For decades now, Yemen has avoided being mistaken for a peaceful country. The so-called presidential republic is home to terrorist redoubts, territorial warrior clans and a military regime that—while raking in a tyrant's ransom in American military training and funding—adheres to strict divide-and-conquer principles of deceit and double-dealing.
President Ali Abdullah Saleh is no fan of the Arab Spring. When Yemenis took to the streets in early February to express displeasure with Abdullah Saleh's management style, the president used government snipers to pick off protesters. At least 120 vocal critics were killed, and thousands wounded, during that initial uprising.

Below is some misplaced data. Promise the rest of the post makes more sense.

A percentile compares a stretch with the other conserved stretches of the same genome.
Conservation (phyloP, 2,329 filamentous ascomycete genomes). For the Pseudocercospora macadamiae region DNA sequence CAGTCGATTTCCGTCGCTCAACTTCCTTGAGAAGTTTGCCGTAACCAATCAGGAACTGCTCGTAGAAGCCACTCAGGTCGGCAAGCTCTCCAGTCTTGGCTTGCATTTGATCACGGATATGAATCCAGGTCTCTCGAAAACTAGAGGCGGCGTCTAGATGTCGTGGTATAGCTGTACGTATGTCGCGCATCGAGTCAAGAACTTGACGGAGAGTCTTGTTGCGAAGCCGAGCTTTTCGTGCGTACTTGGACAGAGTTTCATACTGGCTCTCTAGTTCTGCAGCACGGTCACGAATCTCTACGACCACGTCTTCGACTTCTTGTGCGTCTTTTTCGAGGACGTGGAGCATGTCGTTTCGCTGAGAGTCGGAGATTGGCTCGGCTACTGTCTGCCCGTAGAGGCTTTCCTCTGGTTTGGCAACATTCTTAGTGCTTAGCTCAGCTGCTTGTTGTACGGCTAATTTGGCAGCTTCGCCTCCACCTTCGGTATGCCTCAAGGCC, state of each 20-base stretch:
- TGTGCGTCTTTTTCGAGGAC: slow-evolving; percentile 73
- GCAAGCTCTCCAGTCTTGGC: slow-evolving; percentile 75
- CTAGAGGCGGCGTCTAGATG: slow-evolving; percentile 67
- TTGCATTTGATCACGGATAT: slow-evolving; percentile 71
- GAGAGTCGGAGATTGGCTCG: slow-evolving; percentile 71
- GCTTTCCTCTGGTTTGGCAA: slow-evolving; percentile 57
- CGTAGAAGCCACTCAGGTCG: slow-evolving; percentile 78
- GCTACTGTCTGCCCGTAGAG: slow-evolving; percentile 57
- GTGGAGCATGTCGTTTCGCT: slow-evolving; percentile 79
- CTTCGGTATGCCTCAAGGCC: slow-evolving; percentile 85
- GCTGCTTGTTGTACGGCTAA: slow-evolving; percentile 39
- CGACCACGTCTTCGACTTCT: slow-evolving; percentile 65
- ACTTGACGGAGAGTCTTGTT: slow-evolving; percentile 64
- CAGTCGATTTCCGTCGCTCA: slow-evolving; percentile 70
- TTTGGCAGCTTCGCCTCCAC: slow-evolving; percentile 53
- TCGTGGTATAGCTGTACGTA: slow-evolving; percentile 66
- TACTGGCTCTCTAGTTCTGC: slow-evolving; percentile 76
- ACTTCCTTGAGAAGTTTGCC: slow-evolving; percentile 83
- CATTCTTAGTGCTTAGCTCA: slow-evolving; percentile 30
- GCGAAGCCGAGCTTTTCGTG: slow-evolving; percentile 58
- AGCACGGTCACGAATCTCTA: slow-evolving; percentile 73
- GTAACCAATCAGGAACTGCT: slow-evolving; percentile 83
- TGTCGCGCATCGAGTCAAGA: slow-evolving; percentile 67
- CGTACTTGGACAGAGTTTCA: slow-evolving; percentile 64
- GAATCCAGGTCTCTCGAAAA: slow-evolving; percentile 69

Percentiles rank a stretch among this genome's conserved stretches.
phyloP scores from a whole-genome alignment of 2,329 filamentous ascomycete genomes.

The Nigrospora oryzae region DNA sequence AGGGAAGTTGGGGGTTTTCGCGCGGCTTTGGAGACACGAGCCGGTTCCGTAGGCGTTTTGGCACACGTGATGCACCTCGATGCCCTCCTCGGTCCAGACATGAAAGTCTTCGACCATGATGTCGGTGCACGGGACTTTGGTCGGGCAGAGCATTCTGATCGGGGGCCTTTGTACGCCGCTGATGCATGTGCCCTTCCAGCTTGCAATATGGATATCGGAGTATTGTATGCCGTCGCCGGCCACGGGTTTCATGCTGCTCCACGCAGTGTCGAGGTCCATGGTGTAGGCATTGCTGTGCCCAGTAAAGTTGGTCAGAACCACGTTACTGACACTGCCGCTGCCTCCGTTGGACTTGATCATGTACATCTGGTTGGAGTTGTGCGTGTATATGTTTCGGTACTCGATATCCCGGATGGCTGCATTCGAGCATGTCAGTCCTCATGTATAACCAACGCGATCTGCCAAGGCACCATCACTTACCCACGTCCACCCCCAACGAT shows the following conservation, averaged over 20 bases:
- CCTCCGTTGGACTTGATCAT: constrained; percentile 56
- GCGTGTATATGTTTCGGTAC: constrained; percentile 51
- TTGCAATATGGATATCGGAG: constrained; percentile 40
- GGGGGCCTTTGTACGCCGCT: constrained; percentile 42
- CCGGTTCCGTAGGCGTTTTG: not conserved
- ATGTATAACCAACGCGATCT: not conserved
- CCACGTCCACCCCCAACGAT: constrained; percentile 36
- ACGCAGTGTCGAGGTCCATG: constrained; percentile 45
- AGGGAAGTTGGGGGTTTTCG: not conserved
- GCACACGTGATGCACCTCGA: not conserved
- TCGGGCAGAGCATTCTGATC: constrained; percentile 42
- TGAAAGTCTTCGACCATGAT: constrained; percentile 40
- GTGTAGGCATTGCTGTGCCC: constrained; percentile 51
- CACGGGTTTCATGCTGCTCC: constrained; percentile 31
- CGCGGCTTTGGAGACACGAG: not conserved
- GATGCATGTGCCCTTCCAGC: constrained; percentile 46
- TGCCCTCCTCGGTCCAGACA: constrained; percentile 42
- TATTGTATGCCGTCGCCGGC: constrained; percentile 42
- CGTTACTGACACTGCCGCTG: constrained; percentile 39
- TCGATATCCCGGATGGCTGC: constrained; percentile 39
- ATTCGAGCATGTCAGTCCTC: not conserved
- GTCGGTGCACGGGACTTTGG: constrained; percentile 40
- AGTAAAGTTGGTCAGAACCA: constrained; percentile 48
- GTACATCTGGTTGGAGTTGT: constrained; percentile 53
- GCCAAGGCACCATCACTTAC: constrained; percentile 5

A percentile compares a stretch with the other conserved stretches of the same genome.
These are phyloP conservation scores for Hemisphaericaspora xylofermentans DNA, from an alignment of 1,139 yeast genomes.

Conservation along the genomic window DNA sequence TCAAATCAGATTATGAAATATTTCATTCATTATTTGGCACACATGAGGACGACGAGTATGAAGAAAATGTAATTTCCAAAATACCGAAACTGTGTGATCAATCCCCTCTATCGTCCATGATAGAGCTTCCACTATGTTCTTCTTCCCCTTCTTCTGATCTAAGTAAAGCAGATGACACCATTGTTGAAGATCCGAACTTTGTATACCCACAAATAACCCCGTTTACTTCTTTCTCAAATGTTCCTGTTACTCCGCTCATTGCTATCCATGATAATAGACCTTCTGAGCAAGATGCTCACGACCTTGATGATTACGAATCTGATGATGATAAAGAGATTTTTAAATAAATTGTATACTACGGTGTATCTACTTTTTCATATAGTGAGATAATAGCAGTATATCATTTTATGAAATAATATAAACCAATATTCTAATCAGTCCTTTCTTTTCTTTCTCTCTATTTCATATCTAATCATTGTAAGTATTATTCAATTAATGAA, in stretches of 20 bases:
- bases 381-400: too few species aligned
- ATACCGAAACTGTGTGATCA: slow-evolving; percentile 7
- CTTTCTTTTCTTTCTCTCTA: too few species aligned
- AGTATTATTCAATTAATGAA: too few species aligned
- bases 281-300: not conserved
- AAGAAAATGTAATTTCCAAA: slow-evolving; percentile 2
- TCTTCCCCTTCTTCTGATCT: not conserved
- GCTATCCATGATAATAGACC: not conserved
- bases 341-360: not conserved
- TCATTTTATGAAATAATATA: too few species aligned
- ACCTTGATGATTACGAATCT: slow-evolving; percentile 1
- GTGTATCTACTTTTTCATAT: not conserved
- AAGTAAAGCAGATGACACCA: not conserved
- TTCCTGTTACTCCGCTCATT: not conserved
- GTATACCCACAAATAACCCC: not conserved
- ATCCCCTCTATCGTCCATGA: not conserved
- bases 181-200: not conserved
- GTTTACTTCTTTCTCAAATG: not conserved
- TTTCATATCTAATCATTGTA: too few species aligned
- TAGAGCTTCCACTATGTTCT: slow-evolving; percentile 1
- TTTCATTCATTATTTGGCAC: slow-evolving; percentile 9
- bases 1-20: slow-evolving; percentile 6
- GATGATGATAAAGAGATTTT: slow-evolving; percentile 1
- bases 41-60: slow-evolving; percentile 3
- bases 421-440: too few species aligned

The clampdown raised the stakes of the rebellion, and Yemen is now—depending on who's talking—either teetering on or plunged into civil war. While clearing out demonstators' tents from Liberty Square over May 29 and 30, Saleh's security forces killed 57 protesters. Another seven were killed May 31 in Taiz.
Tribesmen loyal to Sheikh Sadiq al-Ahmar are battling government troops in the capital city of Sanaa. People throughout the country's southern region are fleeing their homes. Residents take only what they can carry, their burden increased by a profound uncertainty that any inhabitable structure will await their return.
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